Causes of the American Revolution

Sarah Ruthven 1763-1776

Navigation Act and Sugar Act

The Navigation Act was meant to put the theory of mercantilism into actual practice. The Act required that all of the raw materials and resources from the Colonies had to go ONLY to Britain. A companion to this Act was the Sugar Act, which put a tax on sugar products such as cane sugar, molasses, etc.
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The Proclamation of 1763

The Proclamation of 1763 was put into place to stop the colonists from settling in the land that was won by Great Britain in the French and Indian war. This land stretched from the Atlantic Ocean to the Mississippi River and included the Appalachian Mountains . King George III issued the proclamation to help stop the Indian attacks that would come if the colonist settled in these lands because these Indian attacks where costly to Great Britain. This Act is what sparked the tension between Great Britain and the colonies.
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The Stamp Act

The Stamp Act placed a tax on all forms of paper, books, and even playing cards! The way they monitored this Act was by the use of a stamp that was issued by the King. The stamp would be placed on the paper to indicate that the tax was already collected. If no stamp was on the paper, it meant that the paper had been illegally smuggled into the colonies. Samuel Adams and the Committees of Correspondence contacted other colonies to discuss the taxes and try to figure out how to fight them.
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Quartering Act

The Quartering Act was put in to place to try to save the King money by forcing colonists to house, clothe, and feed the British soldiers and the colonists were responsible for the expense. The soldiers had a blank warrant and could search anyone's house at any time they wanted. This made it harder for colonist to smuggle paper that was not stamped and tea that was not taxed. This made the colonists even more angry.
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Townshend Act

British Parliament passed the Townshend Act in 1767 as a way to tax items such as paper, glass and tea. The Daughters of Liberty helped by boycotting British cloth and made there own cloth out of wool and other materials. After the Townshend Act was repealed they still continued to tax the colonists on tea, which later lead on to the Boston Tea Party.
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Boston Massacre

On March 5, 1770 the tensions between the colonist and Britain came to a tipping point and a riot was started by a colonist arguing with a solider. Soon, more soldiers and colonist gathered and joined sides. Only five people were killed in the fight, but this event was exaggerated by the colonist who stated that many were killed and that the Red Coats were the villains and that they caused the massacre. John Adams later became the lawyer representing the soldiers in the incident in an attempt to prove that in America everyone gets right to a trial by jury.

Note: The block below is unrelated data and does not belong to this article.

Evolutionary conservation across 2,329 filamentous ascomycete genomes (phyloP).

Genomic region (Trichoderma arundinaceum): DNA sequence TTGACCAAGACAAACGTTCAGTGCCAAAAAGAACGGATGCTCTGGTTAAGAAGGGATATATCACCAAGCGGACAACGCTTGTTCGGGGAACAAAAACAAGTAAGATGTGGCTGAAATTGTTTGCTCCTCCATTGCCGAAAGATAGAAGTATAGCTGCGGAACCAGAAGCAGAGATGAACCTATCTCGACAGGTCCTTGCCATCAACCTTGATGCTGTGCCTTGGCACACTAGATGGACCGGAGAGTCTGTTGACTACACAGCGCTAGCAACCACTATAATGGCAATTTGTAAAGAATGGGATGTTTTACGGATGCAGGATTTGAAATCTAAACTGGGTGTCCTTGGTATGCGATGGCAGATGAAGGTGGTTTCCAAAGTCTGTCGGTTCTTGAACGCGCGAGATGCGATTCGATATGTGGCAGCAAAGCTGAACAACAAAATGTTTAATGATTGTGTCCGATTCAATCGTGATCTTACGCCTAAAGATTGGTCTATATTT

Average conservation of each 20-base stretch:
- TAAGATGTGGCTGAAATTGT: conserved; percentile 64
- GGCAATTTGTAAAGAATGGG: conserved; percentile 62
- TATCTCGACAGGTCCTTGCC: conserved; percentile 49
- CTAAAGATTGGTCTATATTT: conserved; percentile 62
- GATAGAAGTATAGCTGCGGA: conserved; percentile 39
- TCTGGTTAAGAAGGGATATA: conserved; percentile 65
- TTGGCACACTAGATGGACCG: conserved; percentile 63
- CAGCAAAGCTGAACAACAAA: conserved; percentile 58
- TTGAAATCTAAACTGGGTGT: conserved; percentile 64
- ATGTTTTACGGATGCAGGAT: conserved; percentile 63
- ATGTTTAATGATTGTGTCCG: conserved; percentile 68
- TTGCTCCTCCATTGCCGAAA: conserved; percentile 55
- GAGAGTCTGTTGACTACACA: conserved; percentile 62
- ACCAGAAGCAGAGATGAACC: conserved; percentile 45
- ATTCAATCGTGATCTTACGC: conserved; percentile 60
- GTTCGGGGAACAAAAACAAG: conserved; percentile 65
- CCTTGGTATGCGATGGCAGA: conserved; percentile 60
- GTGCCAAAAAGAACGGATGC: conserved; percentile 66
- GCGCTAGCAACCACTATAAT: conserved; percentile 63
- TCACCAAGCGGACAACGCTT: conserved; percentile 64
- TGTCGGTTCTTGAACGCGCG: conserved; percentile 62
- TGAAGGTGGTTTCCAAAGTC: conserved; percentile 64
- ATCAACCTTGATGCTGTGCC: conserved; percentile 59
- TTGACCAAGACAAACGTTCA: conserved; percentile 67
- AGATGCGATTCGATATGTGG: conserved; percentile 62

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The Tea Act and the Boston Tea Party

The Tea Act was another British law which placed a tax on tea. The Act gave the British East India Tea Company a monopoly on selling tea to the colonist. Even though the price of tea was lower the colonist merchants refused to unload the tea from the British ships or sell the tea to the colonist. The Boston Tea Party occurred when the Sons of Liberty got on board the ships and dumped the tea into the harbor.
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The Coercive Act (Intolerable Acts)

British Parliament implemented The Coercive Act in response to the Boston Tea Party. It was meant to enforce the The Townshed Act, The Tea Act, the Sugar Act, and Quartered Act were in place. This only made the colonists want to fight more then they did in the beginning. The Act gave all control of the colony to Britain and stopped all trade between Boston and Britain.
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A Summary

The tension between the colonist and Great Britain started after the French and Indian war when Great Britain started to notice that the colonies were not following the Monarchy. Taxes started to rise and the colonist only got more and more angry. All of this in addition to the social causes and economical policies listed above would soon lead to the American Revolution. The colonist thought that all the taxes were too high and the British thought that the taxes were too low, disagreement finally snapped the string and the American Revolution began. I think the colonist were justified in declaring independence from Britain because the colonist deserved a better government than what Great Britain was giving them. They already had a government system that was working well and that the colonist mostly all liked. The colonies were also providing substantial resources to Great Britain and receiving very little in return.
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